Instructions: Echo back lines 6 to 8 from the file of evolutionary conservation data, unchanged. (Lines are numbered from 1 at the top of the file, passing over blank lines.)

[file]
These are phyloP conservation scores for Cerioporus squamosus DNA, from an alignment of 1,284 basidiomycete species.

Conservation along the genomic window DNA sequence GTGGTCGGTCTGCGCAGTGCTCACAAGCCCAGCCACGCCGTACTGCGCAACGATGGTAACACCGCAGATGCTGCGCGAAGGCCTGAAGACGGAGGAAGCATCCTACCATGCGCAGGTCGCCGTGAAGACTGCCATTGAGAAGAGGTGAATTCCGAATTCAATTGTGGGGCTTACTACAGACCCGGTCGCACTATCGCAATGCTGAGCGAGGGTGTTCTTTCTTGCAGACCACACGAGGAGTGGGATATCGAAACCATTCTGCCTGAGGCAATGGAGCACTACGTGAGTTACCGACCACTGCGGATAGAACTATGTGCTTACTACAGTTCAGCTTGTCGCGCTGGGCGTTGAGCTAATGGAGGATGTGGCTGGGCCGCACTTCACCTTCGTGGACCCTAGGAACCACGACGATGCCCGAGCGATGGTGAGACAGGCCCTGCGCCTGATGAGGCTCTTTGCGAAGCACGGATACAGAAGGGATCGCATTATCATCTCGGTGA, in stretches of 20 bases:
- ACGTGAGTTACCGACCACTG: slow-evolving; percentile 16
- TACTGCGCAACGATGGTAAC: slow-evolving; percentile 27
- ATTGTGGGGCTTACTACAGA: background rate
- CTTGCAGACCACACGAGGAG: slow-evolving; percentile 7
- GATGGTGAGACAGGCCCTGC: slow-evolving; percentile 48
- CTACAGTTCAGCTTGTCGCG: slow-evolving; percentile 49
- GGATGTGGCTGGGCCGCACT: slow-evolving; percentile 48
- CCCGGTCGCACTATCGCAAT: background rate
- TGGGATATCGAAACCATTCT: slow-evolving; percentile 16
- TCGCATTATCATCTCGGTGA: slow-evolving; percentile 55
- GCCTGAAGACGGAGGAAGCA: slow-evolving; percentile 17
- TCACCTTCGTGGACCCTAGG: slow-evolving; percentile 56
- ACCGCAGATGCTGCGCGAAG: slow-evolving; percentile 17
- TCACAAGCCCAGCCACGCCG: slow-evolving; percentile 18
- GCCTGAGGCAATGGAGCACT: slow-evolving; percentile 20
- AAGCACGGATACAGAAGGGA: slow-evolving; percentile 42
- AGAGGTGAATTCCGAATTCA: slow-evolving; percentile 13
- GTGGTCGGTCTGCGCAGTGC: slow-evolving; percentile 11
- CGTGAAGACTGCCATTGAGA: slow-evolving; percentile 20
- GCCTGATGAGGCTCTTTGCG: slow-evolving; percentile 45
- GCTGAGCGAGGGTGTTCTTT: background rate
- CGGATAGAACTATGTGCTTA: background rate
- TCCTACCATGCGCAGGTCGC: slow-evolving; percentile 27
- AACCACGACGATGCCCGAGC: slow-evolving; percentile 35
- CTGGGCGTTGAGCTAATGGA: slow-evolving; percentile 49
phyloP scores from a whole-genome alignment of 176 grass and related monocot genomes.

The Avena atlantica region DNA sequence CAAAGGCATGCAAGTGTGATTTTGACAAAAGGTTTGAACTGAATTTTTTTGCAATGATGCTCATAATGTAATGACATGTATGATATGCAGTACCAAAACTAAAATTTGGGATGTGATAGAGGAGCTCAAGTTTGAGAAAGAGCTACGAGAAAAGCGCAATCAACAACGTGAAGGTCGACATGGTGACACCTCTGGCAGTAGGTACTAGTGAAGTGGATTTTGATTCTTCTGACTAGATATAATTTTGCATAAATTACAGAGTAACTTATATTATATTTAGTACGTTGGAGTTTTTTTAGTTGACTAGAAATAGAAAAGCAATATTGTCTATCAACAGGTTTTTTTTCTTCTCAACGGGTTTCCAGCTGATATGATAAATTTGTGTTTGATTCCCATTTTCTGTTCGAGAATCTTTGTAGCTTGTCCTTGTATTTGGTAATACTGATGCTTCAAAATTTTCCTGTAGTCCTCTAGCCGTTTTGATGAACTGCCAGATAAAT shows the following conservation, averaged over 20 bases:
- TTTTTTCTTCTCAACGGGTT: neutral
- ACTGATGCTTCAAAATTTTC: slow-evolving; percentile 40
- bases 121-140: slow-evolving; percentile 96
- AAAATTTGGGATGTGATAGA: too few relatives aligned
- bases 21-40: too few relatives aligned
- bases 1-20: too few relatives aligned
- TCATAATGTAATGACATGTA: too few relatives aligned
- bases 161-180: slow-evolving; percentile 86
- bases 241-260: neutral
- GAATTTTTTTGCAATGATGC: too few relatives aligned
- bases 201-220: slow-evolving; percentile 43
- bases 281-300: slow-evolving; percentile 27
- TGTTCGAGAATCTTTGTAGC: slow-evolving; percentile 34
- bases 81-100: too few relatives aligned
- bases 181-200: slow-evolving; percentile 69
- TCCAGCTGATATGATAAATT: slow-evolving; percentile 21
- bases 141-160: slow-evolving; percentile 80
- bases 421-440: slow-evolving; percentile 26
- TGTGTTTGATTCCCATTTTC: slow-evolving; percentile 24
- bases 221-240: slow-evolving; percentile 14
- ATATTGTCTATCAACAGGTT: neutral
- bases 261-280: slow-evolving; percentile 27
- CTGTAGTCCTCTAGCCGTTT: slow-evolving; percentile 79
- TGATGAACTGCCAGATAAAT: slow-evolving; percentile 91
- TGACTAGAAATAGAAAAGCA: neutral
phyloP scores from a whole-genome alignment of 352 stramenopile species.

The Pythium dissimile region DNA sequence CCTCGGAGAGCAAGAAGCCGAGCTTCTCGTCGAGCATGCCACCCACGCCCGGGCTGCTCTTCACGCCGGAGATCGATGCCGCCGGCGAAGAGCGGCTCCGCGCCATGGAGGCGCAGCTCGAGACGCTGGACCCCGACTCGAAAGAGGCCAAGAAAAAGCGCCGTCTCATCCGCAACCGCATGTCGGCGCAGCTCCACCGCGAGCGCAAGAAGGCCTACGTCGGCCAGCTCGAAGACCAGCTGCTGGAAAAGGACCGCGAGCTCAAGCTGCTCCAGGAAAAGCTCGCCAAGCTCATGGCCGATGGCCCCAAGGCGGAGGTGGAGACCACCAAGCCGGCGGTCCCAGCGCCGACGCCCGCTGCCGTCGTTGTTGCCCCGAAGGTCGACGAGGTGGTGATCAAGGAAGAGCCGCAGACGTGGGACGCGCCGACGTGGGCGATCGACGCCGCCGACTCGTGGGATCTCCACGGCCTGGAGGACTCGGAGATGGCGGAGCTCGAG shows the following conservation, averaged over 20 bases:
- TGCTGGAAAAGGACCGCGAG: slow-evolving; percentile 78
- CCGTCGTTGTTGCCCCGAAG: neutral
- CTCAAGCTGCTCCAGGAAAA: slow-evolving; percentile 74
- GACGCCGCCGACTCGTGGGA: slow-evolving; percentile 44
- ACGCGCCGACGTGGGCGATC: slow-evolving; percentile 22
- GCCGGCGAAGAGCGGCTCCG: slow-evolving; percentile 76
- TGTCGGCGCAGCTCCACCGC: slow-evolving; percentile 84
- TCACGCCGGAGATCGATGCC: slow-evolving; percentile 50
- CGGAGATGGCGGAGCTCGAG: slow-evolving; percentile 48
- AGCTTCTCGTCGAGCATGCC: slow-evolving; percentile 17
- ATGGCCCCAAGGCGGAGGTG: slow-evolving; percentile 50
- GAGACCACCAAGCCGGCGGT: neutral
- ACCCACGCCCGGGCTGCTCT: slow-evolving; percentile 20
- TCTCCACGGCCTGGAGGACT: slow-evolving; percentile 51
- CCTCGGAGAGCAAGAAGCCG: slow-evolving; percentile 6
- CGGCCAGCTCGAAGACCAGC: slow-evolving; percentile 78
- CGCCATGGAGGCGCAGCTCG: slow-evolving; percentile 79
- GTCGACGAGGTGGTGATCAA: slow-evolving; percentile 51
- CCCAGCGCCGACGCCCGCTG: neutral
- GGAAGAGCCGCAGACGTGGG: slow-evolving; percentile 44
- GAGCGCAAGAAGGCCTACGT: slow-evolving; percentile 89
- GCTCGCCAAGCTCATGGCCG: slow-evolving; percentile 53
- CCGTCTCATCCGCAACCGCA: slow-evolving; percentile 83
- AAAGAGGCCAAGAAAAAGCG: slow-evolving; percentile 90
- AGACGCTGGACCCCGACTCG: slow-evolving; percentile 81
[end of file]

- CTTGCAGACCACACGAGGAG: slow-evolving; percentile 7
- GATGGTGAGACAGGCCCTGC: slow-evolving; percentile 48
- CTACAGTTCAGCTTGTCGCG: slow-evolving; percentile 49